We all want to be perfect, but since that is not possible, mostly what we will do is strive for perfection. We will try to be "practically" or almost perfect.

It's also a reminder to myself and everyone else writing PL/SQL and reading/watching my stuff, that I sure am not perfect. I violate my own best practices on a regular basis, I make changes in production (oh, say it isn't so, Steven!), I take short-cuts. 

3. Celebrate the practicality of programmers. We are, fundamentally, problem solvers - problem solvers working under deadlines. 

This means that when we hit an obstacle (a bug, bad requirements, changed specifications), we:
  • Never whine.
  • Never criticize another developer, especially if they are no longer on the team.
  • Never complain about users.
That's right: Never. Not us programmers, no. 

We are too practical, too pragmatic, to waste our cycles like that. We simply figure out how to work around the obstacle and get the job done.

I hope you enjoy, and maybe even learn from, the P3 videos. 

But even if you don't, please watch every single one, multiple times, so I get my view counts up really high! 

And do not hesitate to give me feedback, directly on the video page, here on this post, or through an email to steven.feuerstein@oracle.com.

Thursday, February 5, 2015

Should I take that Oracle Forms 6.0 PL/SQL job, Steven?

I received this note from a reader from Brazil:

I am a PL/SQL developer for 6 years now. I recently received a job offer to develop in Oracle Forms 6.0, Reports and HTMLDB. I think these are older technologies. I don't know if it is a step back to work on these products, but I do know that I want to develop in Oracle Database 12c, Application Express, and other new technologies. One thing I have found is that it is more and more difficult to find a job in Brazil that only requires PL/SQL experience.  

And this is what I said:

No doubt about it, Oracle Forms 6.0 and HTMLDB are not the leading edge of PL/SQL-based Oracle technologies!

You would be much better off working at a company that has upgraded to Oracle Database 12c, has a strong commitment to fully leveraging SQL and PL/SQL, uses Application Express for website and intranet development, etc.

But keep the following in mind:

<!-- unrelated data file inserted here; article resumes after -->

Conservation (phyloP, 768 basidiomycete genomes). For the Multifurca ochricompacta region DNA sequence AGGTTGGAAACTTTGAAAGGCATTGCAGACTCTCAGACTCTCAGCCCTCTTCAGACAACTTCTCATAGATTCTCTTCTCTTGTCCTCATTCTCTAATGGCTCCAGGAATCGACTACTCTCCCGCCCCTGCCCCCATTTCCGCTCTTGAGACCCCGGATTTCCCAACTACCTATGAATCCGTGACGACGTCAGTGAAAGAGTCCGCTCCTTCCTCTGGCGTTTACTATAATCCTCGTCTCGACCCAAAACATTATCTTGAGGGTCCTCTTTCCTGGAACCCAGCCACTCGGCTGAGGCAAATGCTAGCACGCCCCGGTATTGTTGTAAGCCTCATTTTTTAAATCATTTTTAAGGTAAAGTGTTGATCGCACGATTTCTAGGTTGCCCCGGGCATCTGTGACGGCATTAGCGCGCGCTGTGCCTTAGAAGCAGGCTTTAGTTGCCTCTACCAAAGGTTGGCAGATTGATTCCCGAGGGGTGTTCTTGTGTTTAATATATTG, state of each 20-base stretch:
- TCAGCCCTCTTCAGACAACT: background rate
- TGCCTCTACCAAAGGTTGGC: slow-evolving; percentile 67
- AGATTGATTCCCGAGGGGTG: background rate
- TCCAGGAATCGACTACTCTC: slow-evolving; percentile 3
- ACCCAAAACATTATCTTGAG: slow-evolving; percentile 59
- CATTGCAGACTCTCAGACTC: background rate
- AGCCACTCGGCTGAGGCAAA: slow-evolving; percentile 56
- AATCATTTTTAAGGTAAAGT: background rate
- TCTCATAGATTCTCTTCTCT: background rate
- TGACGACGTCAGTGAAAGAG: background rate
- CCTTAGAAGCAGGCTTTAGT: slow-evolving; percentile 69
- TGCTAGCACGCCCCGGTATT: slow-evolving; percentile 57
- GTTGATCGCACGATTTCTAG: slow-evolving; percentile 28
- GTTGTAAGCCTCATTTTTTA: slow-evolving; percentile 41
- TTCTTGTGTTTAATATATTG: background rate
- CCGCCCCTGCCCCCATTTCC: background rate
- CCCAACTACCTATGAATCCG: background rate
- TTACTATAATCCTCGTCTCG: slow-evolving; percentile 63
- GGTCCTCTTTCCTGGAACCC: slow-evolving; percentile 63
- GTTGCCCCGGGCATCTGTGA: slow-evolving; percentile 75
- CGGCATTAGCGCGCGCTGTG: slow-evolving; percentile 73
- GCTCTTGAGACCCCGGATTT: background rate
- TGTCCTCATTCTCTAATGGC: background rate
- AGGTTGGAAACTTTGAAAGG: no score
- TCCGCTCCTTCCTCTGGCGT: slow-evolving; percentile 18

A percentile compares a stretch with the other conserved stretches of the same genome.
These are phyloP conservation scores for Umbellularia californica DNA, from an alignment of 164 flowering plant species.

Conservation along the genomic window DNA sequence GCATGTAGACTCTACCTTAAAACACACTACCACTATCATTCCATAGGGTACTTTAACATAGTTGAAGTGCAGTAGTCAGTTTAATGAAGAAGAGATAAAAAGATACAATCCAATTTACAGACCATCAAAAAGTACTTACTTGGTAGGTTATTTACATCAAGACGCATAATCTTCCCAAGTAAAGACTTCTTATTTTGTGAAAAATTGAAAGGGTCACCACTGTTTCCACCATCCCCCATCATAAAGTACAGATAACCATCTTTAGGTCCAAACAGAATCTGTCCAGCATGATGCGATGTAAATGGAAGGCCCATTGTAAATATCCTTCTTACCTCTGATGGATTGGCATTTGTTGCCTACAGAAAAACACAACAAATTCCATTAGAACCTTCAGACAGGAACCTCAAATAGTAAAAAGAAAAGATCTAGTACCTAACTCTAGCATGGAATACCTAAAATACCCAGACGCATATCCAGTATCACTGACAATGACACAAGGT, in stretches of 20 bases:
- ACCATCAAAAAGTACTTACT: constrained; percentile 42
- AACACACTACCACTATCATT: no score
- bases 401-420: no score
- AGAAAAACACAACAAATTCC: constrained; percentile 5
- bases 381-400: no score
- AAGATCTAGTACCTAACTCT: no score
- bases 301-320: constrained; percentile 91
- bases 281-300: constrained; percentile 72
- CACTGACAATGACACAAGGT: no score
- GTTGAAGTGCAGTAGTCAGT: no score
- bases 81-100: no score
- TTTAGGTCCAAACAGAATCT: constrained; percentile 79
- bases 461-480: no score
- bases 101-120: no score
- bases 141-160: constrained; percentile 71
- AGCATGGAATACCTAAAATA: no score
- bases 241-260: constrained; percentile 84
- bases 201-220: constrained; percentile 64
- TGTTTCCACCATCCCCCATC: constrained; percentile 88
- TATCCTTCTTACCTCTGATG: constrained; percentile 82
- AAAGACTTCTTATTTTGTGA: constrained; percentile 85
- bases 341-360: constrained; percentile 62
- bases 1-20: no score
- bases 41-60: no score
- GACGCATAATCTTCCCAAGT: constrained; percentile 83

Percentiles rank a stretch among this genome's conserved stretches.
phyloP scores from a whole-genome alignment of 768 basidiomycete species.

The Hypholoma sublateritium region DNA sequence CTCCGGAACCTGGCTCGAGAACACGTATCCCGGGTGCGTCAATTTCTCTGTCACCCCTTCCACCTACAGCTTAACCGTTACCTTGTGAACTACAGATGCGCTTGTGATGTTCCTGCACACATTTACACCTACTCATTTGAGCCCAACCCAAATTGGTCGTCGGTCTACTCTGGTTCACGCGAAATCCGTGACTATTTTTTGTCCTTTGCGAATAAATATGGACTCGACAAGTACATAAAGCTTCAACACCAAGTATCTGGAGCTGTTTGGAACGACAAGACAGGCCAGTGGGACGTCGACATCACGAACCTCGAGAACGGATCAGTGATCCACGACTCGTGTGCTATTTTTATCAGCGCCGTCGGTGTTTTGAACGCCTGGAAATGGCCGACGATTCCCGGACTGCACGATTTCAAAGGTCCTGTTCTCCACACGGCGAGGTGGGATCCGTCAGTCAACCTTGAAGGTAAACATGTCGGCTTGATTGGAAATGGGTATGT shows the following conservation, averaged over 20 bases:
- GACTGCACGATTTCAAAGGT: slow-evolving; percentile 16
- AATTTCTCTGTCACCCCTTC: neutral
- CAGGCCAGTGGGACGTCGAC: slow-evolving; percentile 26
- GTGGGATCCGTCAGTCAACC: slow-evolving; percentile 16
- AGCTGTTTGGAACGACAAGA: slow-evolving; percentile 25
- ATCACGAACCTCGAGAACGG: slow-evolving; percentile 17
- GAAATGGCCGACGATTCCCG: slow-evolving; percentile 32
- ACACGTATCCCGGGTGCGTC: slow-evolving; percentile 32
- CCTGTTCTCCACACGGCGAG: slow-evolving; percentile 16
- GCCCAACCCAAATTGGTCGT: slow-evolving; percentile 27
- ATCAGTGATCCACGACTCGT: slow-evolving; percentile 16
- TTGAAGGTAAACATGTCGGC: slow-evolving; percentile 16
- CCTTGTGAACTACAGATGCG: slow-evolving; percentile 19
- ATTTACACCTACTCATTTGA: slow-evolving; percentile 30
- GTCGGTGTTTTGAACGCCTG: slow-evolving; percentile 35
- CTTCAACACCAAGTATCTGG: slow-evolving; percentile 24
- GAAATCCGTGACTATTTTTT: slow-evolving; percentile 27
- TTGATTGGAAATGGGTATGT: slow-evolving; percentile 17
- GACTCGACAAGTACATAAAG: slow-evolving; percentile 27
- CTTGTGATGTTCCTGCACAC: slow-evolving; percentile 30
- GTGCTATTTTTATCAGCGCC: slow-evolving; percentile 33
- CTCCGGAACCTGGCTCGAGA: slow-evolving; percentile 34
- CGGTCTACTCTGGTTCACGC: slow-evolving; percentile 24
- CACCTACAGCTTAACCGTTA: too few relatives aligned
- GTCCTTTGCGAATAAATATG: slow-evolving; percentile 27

• There are not a whole lot of companies who have upgraded to 12.1.
  • Don't be like me. I "got away" with specializing very narrowly in PL/SQL. Normal humans don't have that luxury. I suggest that at a minimum you need a working knowledge of Java, Javascript, and regular expressions.
  • I probably don't have to tell you this, but you have to live in the world as it is, not how you want it to be.
So maybe you should take that old technology job. If you cannot afford to keep looking, that job might end up being a great platform for you to explore the newer technologies as part of planning their upgrade strategy.

In other words: take the interview and then find out what their future plans. You could end up being in the right place at the right time to take the lead in working with 12.1, APEX and more. You could become the in-house superstar and have a long, successful career right there.

And regardless of whether you take the job or hold off, continuing your search, there is absolutely no reason to put off learning about and using the latest technologies.

Download Oracle Database 12c here

Sign up for your free APEX workspace here

And then, most important of all, pick a project you'd like to work on. In other words, make it as real as possible.

Build an app to keep track of lost kittens in your neighborhood, or a simple to-do list manager or....you name it. Pick an app you really like and then replicate it. You don't have to come up with a wildly, new original idea to hone your skills.

You just need focus and motivation.

Hope this helps!

Dealing with "PLS-306: Wrong number or types of arguments" across schemas